JMJ14 has also been shown to interact with the NAC-domain transcription factor NAC52 and its close relative NAC5044,45. NAC50 and NAC52 most likely play redundant roles, but NAC52 appears more important than NAC50 in Arabidopsis due to its higher level of expression. Indeed, a genetic screen for PTGS impaired mutants identified a mutation, originally named sgs1, which turned out to be a mutant allele of NAC52, whereas reverse genetics showed that a nac50 knockout mutation had no effect on PTGS28. To determine whether NAC50 or NAC52 participates in graft-induced PTGS of the 6b4 GUS transgene, a 6b4 nac50 nac52 double mutant was generated and grafted onto GUS-silenced rootstocks. Similar to 6b4 jmj14, the 6b4 nac50 nac52 scions were incapable of triggering PTGS of GUS when grafted onto GUS-silenced rootstocks (Table 1), indicating that both JMJ14 and NAC50/NAC52 are required for reception of graft-induced PTGS of the 6b4 GUS transgene. In addition, WGBS analysis of non-grafted 6b4 nac50 nac52 plants revealed transgene CHH and CHG hypermethylation similar to non-grafted 6b4 jmj14 plants (Fig. 5B and Supplementary Fig. 3B), confirming the correlation between CHH and CHG hypermethylation and decreased induction of PTGS.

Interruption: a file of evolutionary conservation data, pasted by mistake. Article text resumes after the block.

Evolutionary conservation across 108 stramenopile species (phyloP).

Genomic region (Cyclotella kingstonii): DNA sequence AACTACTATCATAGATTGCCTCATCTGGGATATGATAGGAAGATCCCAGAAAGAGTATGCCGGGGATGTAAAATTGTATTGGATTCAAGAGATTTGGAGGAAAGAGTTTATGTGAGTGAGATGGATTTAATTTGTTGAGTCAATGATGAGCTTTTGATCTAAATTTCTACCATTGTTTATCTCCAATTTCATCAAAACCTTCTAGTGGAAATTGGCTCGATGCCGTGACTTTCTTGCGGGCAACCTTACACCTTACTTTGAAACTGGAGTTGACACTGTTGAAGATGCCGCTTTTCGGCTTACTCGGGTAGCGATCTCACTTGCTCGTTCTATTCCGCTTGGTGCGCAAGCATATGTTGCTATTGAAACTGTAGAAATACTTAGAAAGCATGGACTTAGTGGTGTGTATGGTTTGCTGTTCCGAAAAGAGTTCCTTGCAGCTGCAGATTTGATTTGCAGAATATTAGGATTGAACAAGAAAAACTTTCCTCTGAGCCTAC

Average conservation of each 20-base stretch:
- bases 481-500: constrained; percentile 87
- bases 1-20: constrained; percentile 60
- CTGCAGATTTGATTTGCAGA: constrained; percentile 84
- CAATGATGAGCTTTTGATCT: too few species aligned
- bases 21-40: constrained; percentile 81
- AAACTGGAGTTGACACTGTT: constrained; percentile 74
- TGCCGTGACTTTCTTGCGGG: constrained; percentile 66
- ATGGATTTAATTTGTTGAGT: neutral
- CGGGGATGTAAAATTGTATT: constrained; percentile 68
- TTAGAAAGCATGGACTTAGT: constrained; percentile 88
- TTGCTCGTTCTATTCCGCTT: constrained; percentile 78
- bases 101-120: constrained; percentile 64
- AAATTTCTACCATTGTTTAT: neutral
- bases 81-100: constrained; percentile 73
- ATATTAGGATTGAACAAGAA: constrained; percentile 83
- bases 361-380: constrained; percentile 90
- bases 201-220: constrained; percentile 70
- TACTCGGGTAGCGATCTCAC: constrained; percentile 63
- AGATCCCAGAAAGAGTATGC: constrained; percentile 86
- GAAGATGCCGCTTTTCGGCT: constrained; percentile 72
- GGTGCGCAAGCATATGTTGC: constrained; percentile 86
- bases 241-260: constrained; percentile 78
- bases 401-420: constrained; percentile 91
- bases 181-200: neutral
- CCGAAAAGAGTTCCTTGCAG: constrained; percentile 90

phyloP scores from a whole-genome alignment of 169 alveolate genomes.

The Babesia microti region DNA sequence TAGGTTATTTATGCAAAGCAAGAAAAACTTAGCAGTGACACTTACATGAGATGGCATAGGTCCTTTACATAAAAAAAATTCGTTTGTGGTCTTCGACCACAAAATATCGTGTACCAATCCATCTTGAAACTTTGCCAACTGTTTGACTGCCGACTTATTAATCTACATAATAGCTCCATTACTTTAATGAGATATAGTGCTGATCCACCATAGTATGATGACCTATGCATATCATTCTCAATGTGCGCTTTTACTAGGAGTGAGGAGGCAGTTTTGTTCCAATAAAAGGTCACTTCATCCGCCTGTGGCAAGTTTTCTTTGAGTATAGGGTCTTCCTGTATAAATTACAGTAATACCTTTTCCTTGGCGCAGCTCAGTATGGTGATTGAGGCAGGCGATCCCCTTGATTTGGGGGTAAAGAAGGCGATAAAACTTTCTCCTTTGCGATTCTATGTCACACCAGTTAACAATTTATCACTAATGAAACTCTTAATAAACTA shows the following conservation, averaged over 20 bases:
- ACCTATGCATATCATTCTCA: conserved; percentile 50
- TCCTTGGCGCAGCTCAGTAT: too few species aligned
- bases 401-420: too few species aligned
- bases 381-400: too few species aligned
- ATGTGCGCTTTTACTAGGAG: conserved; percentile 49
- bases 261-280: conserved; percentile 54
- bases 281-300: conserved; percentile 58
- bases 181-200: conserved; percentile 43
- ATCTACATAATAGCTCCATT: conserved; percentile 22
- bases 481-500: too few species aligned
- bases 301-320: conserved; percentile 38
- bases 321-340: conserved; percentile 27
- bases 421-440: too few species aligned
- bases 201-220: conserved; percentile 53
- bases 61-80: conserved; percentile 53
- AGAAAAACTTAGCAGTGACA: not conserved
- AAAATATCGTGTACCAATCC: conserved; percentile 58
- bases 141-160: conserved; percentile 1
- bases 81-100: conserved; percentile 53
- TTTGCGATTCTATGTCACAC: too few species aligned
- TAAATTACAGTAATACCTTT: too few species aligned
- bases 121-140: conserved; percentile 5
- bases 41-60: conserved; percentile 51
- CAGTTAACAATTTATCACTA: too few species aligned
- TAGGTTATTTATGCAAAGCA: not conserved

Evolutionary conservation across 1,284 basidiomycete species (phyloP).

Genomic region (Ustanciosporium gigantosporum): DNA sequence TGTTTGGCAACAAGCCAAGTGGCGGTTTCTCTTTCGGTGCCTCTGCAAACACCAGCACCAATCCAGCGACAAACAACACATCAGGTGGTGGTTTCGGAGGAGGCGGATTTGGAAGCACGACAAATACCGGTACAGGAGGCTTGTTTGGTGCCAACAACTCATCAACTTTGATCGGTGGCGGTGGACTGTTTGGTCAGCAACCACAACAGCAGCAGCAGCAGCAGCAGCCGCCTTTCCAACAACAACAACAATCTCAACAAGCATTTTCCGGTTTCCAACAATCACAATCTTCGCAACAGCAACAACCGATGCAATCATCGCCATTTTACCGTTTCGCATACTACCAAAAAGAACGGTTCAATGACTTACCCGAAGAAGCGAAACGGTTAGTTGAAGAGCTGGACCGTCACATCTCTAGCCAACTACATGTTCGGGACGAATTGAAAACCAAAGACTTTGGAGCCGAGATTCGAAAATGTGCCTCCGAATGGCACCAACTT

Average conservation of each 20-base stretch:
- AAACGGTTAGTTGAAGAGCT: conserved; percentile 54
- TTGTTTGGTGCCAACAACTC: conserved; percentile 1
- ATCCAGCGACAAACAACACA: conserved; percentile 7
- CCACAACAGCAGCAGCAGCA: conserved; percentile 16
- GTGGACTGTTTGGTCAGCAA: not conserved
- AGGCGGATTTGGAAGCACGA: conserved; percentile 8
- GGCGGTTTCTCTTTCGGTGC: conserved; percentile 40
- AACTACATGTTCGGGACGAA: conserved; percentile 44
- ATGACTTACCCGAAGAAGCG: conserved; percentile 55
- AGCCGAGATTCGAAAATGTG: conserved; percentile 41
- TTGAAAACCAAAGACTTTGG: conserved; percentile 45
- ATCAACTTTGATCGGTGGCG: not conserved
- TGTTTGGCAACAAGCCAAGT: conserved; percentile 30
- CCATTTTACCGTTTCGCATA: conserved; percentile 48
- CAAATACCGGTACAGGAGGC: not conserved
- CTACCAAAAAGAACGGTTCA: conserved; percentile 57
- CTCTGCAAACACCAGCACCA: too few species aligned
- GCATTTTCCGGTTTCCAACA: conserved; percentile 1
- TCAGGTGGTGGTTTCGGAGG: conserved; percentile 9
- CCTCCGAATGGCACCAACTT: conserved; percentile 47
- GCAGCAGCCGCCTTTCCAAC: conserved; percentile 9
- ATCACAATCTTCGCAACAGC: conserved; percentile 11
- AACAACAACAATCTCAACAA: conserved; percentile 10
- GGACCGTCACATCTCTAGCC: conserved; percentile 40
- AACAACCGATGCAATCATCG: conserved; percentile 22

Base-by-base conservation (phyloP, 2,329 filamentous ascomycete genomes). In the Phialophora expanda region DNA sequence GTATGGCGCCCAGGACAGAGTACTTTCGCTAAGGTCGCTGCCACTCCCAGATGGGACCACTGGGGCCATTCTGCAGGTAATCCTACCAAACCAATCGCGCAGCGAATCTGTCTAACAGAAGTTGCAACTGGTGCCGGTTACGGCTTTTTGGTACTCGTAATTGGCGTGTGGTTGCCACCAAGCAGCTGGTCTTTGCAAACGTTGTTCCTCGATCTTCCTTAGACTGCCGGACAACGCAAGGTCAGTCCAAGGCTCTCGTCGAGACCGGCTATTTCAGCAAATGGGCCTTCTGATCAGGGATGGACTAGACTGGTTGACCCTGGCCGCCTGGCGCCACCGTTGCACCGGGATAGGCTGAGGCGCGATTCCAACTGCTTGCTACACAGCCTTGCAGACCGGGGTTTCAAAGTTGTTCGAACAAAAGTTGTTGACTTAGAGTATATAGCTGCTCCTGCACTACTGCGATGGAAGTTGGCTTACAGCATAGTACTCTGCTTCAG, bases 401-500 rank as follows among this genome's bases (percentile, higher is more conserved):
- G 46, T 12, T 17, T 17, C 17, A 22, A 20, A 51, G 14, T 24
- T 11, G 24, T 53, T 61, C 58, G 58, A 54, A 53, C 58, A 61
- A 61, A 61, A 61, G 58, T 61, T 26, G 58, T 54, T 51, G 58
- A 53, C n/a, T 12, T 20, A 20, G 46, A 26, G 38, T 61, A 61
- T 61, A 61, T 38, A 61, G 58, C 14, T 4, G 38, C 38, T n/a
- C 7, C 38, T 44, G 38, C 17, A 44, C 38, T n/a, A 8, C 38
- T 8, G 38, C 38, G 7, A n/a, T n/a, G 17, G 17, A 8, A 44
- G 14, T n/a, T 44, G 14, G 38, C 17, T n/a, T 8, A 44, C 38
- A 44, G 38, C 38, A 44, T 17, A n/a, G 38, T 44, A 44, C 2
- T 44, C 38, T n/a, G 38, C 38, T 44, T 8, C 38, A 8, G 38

Importantly, WGBS of 6b4 WT and 6b4 nac50 nac52 plants also confirmed that like the loss of JMJ14, loss of both NAC50 and NAC52 had a limited effect on the extent of DNA methylation at endogenous loci. Indeed, only one endogenous hyper CHG DMR was identified in jmj14 and only one endogenous hyper CHG DMR was identified in nac50 nac52 (Supplementary Data 1). These two DMRs were located on chromosome 5 and chromosome 3, respectively, indicating that jmj14- and nac50 nac52-dependent hyper CHG methylation is only found in the transgenic sequences (both the T-DNA and the co-integrated backbone sequences of the binary vector). Moreover, transgenic sequences not only exhibited hyper CHG methylation but also hyper CG and hyper CHH methylation (Fig. 5 and Supplementary Fig. 3). The only endogenous hyper CHG methylation found in jmj14 did not show hyper CG and hyper CHH methylation, while the only endogenous hyper CHG methylation found in nac50 nac52 showed hyper CHH methylation but not hyper CG methylation (Supplementary Data 1). Therefore, it is most likely that the endogenous DMRs observed between wild type and either jmj14 or nac50 nac52 correspond to endogenous genomic sequences that exhibit highly variable methylation levels36,37. Together, WGBS analysis of WT, jmj14 and nac50 nac52 plants indicates that JMJ14 and NAC50/NAC52 specifically limit the level of DNA methylation of transgenes and have essentially no effect on the DNA methylation status of endogenous genes.